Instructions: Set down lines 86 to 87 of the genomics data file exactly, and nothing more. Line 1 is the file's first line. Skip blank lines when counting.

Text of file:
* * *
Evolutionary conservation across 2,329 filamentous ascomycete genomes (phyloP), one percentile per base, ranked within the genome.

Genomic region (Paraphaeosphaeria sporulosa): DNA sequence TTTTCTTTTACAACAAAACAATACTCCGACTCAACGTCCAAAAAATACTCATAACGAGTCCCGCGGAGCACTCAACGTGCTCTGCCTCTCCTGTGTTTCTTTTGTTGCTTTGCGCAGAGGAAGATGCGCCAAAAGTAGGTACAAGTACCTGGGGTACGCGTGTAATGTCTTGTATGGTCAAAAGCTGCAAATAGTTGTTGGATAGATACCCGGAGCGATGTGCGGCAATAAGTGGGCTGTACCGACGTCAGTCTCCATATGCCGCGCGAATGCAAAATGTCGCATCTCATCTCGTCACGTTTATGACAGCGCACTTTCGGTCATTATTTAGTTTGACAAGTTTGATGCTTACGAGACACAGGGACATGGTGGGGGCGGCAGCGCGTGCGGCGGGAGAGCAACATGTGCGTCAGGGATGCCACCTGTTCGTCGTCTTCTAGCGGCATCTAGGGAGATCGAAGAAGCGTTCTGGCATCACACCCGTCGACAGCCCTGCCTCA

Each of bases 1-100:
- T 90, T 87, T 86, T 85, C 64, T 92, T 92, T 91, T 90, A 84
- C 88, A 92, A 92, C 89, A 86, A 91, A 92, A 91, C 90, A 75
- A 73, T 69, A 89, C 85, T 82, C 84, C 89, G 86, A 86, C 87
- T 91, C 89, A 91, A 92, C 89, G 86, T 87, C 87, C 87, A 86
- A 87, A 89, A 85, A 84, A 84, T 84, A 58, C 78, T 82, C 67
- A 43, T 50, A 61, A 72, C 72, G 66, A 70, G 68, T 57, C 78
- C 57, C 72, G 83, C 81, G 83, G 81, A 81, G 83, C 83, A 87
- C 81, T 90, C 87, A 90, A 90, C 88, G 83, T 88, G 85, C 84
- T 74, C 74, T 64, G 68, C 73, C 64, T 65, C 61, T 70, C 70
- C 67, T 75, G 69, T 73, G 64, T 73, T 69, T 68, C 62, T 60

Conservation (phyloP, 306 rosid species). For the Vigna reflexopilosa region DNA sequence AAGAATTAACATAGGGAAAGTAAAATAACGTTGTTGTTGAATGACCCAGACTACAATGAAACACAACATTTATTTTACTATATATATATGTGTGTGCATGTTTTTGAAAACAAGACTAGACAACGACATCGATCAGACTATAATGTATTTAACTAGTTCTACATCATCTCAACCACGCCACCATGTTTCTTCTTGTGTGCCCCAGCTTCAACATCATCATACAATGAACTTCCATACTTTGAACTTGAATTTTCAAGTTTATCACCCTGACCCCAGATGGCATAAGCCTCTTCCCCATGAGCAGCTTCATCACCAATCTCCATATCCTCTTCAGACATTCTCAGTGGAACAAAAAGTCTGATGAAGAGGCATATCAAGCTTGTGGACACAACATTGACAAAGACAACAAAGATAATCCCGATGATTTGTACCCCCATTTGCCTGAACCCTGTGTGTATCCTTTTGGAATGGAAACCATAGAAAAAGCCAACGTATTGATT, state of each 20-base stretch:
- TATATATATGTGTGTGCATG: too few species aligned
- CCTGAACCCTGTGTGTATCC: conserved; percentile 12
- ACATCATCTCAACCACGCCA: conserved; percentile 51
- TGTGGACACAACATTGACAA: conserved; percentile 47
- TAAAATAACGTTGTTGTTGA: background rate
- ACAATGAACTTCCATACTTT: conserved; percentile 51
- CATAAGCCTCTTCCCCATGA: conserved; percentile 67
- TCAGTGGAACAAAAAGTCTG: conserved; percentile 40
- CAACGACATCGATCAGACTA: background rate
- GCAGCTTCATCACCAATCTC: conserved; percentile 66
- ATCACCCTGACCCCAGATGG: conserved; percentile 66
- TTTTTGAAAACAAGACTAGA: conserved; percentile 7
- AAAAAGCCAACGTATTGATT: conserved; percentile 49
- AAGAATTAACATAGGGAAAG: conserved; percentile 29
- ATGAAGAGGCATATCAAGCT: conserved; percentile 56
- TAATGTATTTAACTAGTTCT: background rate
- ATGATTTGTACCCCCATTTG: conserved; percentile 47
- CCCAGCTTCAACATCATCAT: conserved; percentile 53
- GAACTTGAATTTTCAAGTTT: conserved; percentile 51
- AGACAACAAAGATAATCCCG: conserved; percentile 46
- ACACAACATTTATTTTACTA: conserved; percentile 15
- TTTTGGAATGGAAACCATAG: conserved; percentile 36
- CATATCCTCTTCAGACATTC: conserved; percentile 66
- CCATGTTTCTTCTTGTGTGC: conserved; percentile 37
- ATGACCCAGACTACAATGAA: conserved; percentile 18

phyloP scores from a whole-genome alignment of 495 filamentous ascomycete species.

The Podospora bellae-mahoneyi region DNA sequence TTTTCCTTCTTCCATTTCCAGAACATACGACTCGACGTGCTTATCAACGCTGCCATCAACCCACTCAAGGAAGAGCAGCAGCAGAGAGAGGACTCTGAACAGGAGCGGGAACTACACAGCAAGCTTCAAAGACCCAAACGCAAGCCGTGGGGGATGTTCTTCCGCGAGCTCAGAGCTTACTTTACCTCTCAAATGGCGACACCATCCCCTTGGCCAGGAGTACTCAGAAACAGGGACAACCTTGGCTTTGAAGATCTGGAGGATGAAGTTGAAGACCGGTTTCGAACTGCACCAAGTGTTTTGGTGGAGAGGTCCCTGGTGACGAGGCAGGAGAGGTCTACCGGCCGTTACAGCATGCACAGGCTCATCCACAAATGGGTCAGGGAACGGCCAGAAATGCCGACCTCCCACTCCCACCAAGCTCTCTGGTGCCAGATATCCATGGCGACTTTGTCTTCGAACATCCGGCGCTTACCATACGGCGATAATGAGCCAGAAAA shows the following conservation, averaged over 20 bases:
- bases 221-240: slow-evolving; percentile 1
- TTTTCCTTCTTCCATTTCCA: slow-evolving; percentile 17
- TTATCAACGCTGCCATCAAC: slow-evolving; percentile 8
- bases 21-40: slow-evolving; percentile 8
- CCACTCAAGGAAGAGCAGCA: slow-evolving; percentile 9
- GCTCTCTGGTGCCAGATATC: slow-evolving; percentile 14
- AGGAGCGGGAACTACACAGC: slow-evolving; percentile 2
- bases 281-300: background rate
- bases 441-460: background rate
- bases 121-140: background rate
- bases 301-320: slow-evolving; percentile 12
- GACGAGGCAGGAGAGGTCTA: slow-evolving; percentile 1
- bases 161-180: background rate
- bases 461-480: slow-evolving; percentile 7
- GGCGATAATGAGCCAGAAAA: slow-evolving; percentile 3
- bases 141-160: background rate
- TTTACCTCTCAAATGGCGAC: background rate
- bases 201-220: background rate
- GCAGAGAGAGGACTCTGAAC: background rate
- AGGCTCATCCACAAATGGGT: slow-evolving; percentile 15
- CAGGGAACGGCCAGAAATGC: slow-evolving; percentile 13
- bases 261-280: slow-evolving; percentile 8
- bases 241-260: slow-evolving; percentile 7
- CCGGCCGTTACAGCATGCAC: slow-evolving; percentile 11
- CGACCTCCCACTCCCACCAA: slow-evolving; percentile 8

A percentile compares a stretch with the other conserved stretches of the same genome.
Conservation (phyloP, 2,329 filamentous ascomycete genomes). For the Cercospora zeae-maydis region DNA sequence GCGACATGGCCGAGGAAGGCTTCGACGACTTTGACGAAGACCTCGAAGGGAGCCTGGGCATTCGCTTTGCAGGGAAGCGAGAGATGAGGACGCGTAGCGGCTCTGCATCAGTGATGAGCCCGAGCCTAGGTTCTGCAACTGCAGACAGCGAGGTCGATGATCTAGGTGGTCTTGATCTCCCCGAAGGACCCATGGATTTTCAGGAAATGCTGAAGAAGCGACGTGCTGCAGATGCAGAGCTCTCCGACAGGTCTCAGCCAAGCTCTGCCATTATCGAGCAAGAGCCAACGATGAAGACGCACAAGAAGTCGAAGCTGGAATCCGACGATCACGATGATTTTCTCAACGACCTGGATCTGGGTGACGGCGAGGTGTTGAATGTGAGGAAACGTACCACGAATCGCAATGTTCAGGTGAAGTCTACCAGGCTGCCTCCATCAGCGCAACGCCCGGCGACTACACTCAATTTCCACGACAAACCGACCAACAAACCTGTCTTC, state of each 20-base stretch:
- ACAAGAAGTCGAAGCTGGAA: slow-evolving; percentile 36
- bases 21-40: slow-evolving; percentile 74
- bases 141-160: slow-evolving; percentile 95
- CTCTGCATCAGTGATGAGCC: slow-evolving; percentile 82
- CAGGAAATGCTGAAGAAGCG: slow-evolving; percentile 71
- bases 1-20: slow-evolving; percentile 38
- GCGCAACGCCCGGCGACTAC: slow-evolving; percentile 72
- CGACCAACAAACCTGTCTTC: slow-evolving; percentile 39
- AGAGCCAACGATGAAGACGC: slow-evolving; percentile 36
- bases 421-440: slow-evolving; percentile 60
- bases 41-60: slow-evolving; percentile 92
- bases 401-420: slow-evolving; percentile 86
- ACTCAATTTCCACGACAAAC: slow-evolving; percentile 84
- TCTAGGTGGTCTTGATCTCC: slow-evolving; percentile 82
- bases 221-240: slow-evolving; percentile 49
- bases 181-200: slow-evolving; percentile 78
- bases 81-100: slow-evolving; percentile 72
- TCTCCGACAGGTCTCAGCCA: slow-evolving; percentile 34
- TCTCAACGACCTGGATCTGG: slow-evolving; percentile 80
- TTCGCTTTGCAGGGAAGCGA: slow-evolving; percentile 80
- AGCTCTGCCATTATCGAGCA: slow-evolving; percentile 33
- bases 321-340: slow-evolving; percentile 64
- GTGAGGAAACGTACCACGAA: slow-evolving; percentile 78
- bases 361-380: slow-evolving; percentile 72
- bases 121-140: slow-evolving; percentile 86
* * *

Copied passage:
- TCTCCGACAGGTCTCAGCCA: slow-evolving; percentile 34
- TCTCAACGACCTGGATCTGG: slow-evolving; percentile 80